Officer-involved shooting shows why SF police need stun guns

A week after the San Francisco Police Department abandoned its proposal to issue stun guns to a select few officers, a fatal officer-involved shooting proved why it was the wrong decision.

San Francisco has long resisted providing its police officers with stun guns — frequently referred to as Tasers, although that is the name of a specific brand of device. For years, San Francisco police chiefs have sought approval from the Police Commission to purchase stun guns. The commission, a citizens oversight body, steadfastly disapproved on numerous occasions.

Opponents of stun guns say police officers should be trained so that they do not have to use any weapon, even a stun gun, in any situation, no matter what. But a fatal shooting this past week shows that such idealism is simply not realistic.

On Wednesday evening, in a call to 911, a man reported that he had been stabbed. As we now know, the 60-year-old caller had actually stabbed his brother-in-law before phoning police to report the incident. But once police arrived, the man emerged from the doorway brandishing over his head what was later determined to be a hammer. After numerous demands from the police that he drop the weapon, one officer fired at the advancing man. He later died at the hospital.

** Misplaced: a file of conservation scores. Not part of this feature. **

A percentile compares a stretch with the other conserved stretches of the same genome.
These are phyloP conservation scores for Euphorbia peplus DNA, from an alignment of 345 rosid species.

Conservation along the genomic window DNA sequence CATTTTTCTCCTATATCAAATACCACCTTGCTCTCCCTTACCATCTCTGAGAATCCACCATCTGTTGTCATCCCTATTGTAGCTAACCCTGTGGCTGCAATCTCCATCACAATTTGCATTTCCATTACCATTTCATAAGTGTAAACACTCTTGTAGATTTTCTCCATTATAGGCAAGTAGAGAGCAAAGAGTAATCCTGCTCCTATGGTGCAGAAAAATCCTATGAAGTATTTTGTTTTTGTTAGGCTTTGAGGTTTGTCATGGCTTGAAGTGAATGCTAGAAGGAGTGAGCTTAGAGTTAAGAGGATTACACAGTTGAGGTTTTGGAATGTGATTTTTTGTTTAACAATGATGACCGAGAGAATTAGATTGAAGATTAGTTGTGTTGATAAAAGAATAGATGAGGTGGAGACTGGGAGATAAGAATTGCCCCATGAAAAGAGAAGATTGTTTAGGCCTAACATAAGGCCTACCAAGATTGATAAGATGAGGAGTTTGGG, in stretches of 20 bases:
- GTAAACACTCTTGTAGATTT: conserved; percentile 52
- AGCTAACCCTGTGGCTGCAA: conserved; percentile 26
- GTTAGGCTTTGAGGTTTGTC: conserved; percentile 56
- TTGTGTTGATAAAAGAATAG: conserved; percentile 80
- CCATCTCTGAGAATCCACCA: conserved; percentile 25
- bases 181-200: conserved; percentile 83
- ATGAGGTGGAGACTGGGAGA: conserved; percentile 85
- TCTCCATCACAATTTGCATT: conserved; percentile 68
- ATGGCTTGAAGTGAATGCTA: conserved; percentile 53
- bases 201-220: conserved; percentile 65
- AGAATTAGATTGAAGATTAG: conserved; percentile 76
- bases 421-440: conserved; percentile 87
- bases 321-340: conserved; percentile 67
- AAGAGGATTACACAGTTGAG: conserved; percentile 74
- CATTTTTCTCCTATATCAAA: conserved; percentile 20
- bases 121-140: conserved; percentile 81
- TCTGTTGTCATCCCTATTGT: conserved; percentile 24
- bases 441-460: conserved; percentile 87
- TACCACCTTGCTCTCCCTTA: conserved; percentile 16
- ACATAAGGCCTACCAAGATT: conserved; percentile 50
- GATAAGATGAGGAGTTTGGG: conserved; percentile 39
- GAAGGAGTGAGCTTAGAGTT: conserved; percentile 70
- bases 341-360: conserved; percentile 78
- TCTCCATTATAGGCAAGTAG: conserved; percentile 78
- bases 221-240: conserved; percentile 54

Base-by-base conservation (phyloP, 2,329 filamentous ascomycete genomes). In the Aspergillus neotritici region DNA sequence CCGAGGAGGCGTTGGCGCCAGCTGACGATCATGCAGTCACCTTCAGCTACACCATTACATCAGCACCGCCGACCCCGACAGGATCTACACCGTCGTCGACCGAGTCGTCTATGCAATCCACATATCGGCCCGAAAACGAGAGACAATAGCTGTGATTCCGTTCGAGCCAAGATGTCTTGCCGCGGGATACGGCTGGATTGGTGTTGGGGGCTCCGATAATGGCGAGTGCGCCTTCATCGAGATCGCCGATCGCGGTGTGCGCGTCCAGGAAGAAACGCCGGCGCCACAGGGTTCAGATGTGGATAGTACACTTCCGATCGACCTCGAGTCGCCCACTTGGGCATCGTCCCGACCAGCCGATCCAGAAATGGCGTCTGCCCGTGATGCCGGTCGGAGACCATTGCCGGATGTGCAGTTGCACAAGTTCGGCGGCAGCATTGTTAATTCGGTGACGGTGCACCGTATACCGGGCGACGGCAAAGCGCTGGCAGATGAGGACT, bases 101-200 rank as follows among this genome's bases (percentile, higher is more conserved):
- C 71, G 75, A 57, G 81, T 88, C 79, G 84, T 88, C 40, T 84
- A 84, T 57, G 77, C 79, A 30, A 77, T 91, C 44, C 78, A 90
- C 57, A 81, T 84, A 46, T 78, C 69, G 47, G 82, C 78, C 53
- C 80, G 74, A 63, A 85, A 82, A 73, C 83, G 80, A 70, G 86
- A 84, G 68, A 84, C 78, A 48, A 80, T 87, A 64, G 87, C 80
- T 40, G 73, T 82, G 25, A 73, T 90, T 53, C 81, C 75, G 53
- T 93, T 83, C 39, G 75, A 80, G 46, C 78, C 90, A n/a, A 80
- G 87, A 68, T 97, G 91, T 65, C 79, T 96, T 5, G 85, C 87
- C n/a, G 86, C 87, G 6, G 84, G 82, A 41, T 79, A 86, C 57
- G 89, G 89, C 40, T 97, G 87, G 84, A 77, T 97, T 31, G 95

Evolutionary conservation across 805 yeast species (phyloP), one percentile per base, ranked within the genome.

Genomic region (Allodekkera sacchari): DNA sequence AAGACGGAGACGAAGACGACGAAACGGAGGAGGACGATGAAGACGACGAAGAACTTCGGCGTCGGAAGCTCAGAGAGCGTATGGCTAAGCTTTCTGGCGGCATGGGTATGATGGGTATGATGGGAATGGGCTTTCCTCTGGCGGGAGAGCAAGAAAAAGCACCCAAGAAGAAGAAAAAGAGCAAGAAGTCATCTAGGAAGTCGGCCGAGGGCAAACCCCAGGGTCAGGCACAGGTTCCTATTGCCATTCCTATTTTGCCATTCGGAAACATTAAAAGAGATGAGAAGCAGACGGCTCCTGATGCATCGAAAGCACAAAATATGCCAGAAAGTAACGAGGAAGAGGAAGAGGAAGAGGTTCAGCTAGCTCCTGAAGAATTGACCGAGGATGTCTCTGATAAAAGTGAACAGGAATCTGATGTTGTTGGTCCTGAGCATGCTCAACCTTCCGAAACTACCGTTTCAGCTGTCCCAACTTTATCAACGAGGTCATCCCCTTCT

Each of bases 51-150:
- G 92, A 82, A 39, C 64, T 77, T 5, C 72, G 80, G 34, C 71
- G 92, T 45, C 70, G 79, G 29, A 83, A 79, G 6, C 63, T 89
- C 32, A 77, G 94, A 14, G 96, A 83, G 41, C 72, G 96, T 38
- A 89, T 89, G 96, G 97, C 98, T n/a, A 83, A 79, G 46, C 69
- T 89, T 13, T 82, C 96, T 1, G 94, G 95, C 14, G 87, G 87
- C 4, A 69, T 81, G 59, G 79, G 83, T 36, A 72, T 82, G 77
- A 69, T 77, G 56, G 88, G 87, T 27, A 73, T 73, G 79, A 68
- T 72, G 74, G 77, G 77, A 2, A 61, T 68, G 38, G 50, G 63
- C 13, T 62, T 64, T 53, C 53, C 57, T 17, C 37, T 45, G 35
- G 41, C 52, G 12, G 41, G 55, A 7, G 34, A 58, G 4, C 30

San Francisco police officers already have access to less-than-lethal weapons, including bean bag guns. But the problem is that they have to make a special call to request the weapons. In some situations, when there is sufficient time to deploy a less-than-lethal option to incapacitate a person, the police should choose that option. But the reality of police work is that many life-or-death situations unfold much too quickly, and officers must respond with tools they have at their immediate disposal. In San Francisco, that option is their service weapon.

What San Francisco’s police officers need is a less-than-lethal option that they can carry on their body at all times. At this time, there are really no viable options other than stun guns. Other less-than-lethal weapons are too bulky or large for officers to carry and deploy in the split-second time in which they sometimes need to react.

In reviving his department’s call for a practical less-than-lethal weapon, Police Chief Greg Suhr conservatively proposed giving stun guns to just 103 officers specially trained to deal with people who suffer from a mental illness. The pilot program he proposed would have required vigorous reporting back to the Police Commission about when and how the stun guns were used, if ever. But in response to a growing laundry list of restrictions that would have tied the hands of his officers, the chief decided to withdraw his proposal as no longer workable.

In the wake of the latest unfortunate office-involved shooting, the chief should bring back his proposal and the Police Commission should approve it. Such a pilot program would allow for a controlled experiment in use of such weapons, which are typically less than lethal. Following a successful pilot program, all San Francisco police officers should then be trained and issued stun guns.

Yes, it is almost certain that one day some officer will use a stun gun inappropriately. But the alternative outcome is that officers will continue to carry only service weapons, with the sad outcome of more deaths.

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